Tuesday, February 24, 2009

Microsoft announces "Elevate America" initiative; look at its ICT Curriculum Roadmap; also, 10 large companies with no layoffs!

Microsoft has announced a new initiative called “Elevate America” which Microsoft says will help individuals prepare for “information and communications technology” careers in the 21st Century. The basic link is this.

The program has two components: one which is controlled by the individual, and another portion that is supposed to develop as partnerships with state or local governments. Microsoft says that many features are offered at low or no cost to individuals.

But the most interesting portion of the announcement is the ICT Curriculum Roadmap, “Pathways to Success”, and it looks rather like a vertical rendition of the London Underground (PDF link here).

You start by becoming a “digitally aware individual”. You can fork off to the left and become essentially a Business Analyst, eventually leading to budgets and project management. You can fork to the right (no political pun intendend) and become a Web or Windows Developer. (It’s logical to add Linux, Mac, and all kinds of other platforms, but the Microsoft map seems to derived from Visual Studio). This is pretty much parallel to what the mainframe (COBOL, etc) track was back in the 1970s, and of course includes databases as an important piece.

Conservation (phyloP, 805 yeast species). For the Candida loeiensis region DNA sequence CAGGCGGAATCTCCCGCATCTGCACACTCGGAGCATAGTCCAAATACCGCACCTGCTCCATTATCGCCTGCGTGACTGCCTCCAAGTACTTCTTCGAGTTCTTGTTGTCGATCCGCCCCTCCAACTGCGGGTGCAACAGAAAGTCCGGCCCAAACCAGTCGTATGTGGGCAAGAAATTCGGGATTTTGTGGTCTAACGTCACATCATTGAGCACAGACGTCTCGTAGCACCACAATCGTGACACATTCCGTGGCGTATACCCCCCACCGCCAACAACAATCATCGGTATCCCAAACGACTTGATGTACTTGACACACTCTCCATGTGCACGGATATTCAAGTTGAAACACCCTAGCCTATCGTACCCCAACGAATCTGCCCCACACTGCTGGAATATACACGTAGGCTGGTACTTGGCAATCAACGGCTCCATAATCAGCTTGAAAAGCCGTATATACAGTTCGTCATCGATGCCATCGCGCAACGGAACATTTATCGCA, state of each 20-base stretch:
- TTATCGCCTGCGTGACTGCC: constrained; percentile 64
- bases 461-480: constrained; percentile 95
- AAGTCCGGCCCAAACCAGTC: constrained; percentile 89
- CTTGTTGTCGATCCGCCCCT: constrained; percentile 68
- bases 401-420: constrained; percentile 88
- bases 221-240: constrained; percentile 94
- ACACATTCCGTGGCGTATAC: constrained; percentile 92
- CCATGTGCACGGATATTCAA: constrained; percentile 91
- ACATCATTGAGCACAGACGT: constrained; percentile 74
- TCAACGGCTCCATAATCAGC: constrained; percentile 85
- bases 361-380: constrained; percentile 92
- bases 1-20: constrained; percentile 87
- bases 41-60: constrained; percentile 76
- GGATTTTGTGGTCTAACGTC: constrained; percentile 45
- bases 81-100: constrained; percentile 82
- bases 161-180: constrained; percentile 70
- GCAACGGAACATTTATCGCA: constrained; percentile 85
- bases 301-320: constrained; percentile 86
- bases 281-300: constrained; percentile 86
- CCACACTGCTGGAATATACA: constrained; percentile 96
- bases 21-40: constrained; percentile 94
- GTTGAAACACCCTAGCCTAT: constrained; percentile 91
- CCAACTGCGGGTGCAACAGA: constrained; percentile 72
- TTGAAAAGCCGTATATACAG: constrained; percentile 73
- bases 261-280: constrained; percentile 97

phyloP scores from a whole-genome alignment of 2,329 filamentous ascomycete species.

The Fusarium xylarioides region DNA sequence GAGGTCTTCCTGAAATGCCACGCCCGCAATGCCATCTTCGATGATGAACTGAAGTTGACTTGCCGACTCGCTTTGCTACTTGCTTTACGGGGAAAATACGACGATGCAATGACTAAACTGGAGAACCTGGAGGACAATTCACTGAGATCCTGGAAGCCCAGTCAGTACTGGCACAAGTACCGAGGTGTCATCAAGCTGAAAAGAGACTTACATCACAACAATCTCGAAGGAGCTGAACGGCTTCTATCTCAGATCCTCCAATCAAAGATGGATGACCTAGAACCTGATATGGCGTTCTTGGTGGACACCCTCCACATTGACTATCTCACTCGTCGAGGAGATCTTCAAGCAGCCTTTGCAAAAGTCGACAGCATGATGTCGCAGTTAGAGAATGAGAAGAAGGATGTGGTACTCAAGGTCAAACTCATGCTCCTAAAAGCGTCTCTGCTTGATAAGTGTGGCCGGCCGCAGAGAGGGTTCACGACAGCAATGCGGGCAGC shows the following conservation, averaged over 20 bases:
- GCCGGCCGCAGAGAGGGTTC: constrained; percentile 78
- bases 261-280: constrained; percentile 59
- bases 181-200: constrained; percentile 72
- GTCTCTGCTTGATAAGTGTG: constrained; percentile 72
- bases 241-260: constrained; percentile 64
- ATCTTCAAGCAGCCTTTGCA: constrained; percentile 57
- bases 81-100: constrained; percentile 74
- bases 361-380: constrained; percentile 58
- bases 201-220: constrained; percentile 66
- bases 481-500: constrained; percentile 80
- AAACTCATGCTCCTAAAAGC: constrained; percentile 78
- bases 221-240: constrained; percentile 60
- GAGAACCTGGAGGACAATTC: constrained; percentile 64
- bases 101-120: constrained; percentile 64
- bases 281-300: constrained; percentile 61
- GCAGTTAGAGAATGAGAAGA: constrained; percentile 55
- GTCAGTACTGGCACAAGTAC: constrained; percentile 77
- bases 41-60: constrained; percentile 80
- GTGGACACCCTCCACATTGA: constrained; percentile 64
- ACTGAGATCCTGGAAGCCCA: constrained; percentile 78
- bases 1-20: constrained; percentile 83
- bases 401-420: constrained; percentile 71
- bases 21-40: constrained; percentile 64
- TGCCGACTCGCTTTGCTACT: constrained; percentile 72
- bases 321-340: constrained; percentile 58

But most of the map is everything else, about how to be a real Geek. If you’re going to become a techie, though, you first learn Computer Hardware. (Yup, you have to become your own Geek Squad and fix your own HAL errors.) Then you can become a Support Technician, a Systems Administrator, an Enterprise Administrator, a Server Administrator, a Systems Engineer, or a Database Administrator. Most of these jobs are rather “operations like” and run 24 x 7. How things changed from when I started (although we always had the operators as the “doers” who were somehow separate from the coders and analysts). It’s hard for prior-generation professionals to fit themselves into the new order of things, which requires much more flexibility.

As an aside, AOL has a story today “Where Layoffs Won’t Happen” and mentions Verizon and Colgate as among the most stable companies, in “10 Large Companies that Won’t Cut U.S. Jobs,” here.

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